Face. [taking DAP. aside.] 'Slight, that is a new business!

I understood you, a tame bird, to fly

Twice in a term, or so, on Friday nights,

When you had left the office; for a nag

Of forty or fifty shillings.

Dap. Ay, 'tis true, sir;

But I do think, now, I shall leave the law,

And therefore——

Face. Why, this changes quite the case.

Do you think that I dare move him?

Dap. If you please, sir;

All's one to him, to see.

Face. What! for that money?

I cannot with my conscience; nor should you

Make the request, methinks.

Dap. No, sir, I mean

To add consideration.

Face. Why then, sir,

I'll try. [Goes to SUBTLE.] Say that it were for all games, doctor?

Sub. I say then, not a mouth shall eat for him

At any ordinary,〖Table d'høte restaurant.〗 but on the score,〖The gamblers (who frequented ordinaries) will be so impoverished through his winnings that they will have to eat on credit.〗

That is a gaming mouth, conceive me.

Face. Indeed!

Sub. He'll draw you all the treasure of the realm,

If it be set him.

Face. Speak you this from art?

Sub. Ay, sir, and reason too, the ground of art.

He is of the only best complexion,

The queen of Fairy loves.

Face. What! is he?

Sub. Peace.

He'll overhear you. Sir, should she but see him——

Face. What?

Sub. Do not you tell him.

Face. Will he win at cards too?

Sub. The spirits of dead Holland, living Isaac,〖Supposed to refer to two alchemists, but the dates do not agree.〗

You'd swear, were in him; such a vigorous lack

As cannot be resisted. 'Slight, he'll put

Six of your gallants to a cloak,〖Strip to the cloak.〗 indeed.

Face. A strange success, that some man shall be born to!

Sub. He hears you, man——

Dap. Sir, I'll not be ingrateful.

Face. Faith, I have confidence in his good nature:

You hear, he says he will not be ingrateful.

Sub. Why, as you please; my venture follows yours.

Face. Troth, do it, doctor; think him trusty, and make him.

He may make us both happy in an hour;

Win some five thousand pound, and send us two on't.

Dap. Believe it, and I will, sir.

Face. And you shall, sir.

You have heard all?

Dap. No, what was't? Nothing, I, sir.

FACE takes him aside.

Face. Nothing!

Dap. A little, sir.

Face. Well, a rare star

Reign'd at you birth.

Dap. At mine, sir! No.

Face. The doctor

Swears that you are——

Sub. Nay, captain, you'll tell all now.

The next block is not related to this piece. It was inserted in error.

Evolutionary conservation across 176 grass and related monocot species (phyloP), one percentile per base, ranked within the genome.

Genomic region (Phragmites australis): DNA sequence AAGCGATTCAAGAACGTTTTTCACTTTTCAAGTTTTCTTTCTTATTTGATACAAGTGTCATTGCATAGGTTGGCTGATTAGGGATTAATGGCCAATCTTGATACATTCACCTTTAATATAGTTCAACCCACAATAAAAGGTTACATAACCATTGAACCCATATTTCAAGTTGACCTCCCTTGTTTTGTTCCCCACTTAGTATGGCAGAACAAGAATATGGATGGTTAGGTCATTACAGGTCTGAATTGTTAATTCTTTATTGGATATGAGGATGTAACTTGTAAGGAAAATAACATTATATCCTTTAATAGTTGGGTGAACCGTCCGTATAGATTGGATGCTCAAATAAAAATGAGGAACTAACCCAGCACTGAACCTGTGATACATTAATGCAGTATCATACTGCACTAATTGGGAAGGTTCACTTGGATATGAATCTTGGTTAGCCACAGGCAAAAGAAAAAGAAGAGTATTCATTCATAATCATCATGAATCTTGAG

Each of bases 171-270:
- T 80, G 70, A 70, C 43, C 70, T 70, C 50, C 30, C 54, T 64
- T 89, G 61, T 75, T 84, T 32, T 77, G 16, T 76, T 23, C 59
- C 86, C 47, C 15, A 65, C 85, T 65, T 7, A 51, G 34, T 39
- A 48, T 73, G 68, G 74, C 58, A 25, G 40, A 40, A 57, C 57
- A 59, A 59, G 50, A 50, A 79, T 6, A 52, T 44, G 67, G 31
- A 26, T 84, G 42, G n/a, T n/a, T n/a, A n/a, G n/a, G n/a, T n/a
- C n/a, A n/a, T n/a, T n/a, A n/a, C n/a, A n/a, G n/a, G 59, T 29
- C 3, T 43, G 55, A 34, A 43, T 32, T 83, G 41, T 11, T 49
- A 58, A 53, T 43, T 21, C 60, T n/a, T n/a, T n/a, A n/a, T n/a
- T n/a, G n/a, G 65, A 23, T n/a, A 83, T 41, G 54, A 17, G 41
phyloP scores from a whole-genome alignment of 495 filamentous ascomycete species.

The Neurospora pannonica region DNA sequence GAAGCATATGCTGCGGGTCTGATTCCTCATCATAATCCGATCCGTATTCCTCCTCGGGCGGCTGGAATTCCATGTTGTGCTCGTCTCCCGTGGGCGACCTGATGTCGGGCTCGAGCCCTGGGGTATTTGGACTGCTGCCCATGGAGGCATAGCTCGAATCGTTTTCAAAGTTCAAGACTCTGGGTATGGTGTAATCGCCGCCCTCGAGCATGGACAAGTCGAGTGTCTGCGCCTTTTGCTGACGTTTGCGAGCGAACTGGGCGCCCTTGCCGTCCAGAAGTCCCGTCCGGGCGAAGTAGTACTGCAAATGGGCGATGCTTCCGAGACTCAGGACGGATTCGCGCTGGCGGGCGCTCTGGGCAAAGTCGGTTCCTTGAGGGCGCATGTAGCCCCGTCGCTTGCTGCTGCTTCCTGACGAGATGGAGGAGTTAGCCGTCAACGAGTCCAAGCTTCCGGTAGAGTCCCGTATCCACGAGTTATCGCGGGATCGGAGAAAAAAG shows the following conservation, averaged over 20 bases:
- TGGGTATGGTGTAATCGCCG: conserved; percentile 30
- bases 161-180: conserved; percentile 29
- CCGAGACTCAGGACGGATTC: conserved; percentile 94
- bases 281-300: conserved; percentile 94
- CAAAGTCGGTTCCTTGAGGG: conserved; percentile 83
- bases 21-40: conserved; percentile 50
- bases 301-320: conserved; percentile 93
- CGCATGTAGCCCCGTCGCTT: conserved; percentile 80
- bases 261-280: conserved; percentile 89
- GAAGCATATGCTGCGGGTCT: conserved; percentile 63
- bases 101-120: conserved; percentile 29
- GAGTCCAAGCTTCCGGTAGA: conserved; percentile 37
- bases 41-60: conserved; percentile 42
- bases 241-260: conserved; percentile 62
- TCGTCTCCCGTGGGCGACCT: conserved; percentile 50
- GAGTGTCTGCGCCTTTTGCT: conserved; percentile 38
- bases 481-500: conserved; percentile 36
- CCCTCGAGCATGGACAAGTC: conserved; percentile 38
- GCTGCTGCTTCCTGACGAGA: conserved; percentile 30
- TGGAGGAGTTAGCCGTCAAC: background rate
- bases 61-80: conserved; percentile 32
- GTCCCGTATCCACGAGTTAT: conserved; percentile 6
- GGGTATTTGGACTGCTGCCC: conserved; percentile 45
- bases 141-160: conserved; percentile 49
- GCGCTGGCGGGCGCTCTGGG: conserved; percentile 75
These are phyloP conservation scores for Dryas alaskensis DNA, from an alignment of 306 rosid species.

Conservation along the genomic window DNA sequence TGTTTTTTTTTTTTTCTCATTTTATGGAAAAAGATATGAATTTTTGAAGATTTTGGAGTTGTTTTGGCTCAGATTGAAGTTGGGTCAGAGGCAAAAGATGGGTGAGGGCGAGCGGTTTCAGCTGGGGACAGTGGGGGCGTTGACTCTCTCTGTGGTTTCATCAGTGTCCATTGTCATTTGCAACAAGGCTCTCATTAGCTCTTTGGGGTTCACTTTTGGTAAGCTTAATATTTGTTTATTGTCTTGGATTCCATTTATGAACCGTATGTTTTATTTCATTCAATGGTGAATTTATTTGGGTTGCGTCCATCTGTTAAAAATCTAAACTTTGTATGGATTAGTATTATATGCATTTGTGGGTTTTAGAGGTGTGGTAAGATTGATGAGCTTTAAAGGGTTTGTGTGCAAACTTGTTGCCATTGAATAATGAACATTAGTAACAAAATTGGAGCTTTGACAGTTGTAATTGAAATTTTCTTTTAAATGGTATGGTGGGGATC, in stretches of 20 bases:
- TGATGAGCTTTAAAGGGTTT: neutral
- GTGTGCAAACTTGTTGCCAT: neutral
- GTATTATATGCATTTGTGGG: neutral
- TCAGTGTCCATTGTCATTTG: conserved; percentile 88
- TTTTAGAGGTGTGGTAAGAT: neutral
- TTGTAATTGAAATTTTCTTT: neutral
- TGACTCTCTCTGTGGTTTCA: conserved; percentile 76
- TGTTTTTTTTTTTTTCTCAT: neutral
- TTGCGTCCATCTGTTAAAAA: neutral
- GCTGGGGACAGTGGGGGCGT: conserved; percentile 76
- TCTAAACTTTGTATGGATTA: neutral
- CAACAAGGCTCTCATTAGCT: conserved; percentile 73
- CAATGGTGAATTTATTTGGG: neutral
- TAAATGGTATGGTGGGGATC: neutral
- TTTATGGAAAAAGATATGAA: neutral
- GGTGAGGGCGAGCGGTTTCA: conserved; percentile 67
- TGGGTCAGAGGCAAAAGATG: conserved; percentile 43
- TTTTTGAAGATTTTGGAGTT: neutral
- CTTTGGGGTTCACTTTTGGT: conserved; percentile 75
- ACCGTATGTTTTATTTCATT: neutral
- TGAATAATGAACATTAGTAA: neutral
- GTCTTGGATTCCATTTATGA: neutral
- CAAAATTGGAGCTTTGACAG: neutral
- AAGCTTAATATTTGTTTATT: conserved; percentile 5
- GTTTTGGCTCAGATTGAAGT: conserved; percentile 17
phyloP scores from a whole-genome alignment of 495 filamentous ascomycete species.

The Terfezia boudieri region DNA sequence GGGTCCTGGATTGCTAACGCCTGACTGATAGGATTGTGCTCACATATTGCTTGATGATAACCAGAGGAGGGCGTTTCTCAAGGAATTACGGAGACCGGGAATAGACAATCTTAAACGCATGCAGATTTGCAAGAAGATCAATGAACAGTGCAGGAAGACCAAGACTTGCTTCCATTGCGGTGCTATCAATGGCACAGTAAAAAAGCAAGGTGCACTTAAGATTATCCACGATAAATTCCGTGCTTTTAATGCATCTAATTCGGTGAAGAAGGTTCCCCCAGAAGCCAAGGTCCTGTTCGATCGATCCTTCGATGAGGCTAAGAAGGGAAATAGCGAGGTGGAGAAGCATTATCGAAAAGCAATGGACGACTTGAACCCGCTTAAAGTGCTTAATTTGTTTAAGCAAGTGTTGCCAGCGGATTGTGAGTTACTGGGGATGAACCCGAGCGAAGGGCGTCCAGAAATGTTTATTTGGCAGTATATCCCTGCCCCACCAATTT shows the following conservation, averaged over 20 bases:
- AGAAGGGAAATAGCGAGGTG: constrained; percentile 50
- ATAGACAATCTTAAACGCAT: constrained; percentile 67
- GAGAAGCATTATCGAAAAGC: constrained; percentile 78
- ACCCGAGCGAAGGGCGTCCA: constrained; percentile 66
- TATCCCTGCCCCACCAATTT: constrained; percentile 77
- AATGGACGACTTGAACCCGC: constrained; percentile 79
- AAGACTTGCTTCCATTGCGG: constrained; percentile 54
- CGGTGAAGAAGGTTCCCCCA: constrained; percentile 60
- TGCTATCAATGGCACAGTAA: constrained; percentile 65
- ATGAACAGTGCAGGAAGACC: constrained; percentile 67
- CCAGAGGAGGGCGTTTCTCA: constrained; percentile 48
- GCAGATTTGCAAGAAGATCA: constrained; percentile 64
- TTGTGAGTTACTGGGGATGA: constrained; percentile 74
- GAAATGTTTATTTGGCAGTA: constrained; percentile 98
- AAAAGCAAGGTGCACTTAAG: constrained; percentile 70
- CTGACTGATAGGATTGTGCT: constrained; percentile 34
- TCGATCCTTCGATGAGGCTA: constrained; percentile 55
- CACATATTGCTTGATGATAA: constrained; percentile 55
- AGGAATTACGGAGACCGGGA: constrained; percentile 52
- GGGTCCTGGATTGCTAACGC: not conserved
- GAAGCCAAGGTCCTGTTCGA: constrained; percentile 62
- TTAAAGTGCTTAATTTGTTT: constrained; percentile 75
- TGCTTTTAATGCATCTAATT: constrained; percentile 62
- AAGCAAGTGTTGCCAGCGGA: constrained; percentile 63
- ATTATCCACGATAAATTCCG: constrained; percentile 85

Face. Allied to the queen of Fairy.

Dap. Who! That I am?

Believe it, no such matter——

Face. Yes, and that

You were born with a caul on your head.

Dap. Who says so?

Face. Come,

You know it well enough, though you dissemble it.

Dap. I' fac,〖Faith.〗 I do not; you are mistaken.

Face. How!

Swear by your fac,〖Faith.〗 and in a thing so known

Unto the doctor? How shall we, sir, trust you

I' the other matter; can we ever think,

When you have won five or six thousand pound,

You'll send us shares in't by this rate?

Dap. By Jove, sir,

I'll win ten thousand pound, and send you half.

I' fac's no oath.

Sub. No, no, he did but jest.

Face. Go to. Go thank the doctor: he's your friend,

To take it so.

Dap. I thank his worship.

Face. So!

Another angel.

Dap. Must I?

Face. Must you! 'slight,

What else is thanks? Will you be trivial?—Doctor,

[DAPPER gives him the money.]

When must he come for his familiar?

Dap. Shall I not ha' it with me?

Sub. O, good sir!

There must a world of ceremonies pass;

You must be bath'd and fumigated first:

Besides, the queen of Fairy does not rise

Till it be noon.

Face. Not if she danc'd to-night.

Sub. And she must bless it.

Face. Did you never see

Her royal grace yet?

Dap. Whom?

Face. Your aunt of Fairy?

Sub. Not since she kist him in the cradle, captain;

I can resolve you that.

Face. Well, see her grace,

Whate'er it cost you, for a thing that I know.

It will be somewhat hard to compass; but

However, see her. You are made, believe it,

If you can see her. Her grace is a lone woman,

And very rich; and if she take a fancy,

She will do strange things. See her, at any hand.

'Slid, she may hap to leave you all she has:

It is the doctor's fear.

Dap. How will't be done, then?

Face. Let me alone, take you no thought. Do you

But say to me, “Captain, I'll see her grace.”

Dap. “Captain, I'll see her grace.”

Face. Enough. One knocks without.

Sub. Who's there?

Anon.— [Aside to FACE.] Conduct him forth by the back way.

—Sir, against one o'clock prepare yourself;

Till when you must be fasting; only take

Three drops of vinegar in at your nose,

Two at your mouth, and one at either ear;

Then bathe your fingers' ends and wash your eyes,

To sharpen your five senses, and cry hum

Thrice, and then buz as often; and then come. [Exit.]

Face. Can you remember this?

Dap. I warrant you.

Face. Well then, away. It is but your bestowing

Some twenty nobles 'mong her grace's servants,

And put on a clean shirt. You do not know

What grace her grace may do you in clean linen.

[Exeunt FACE and DAPPER.]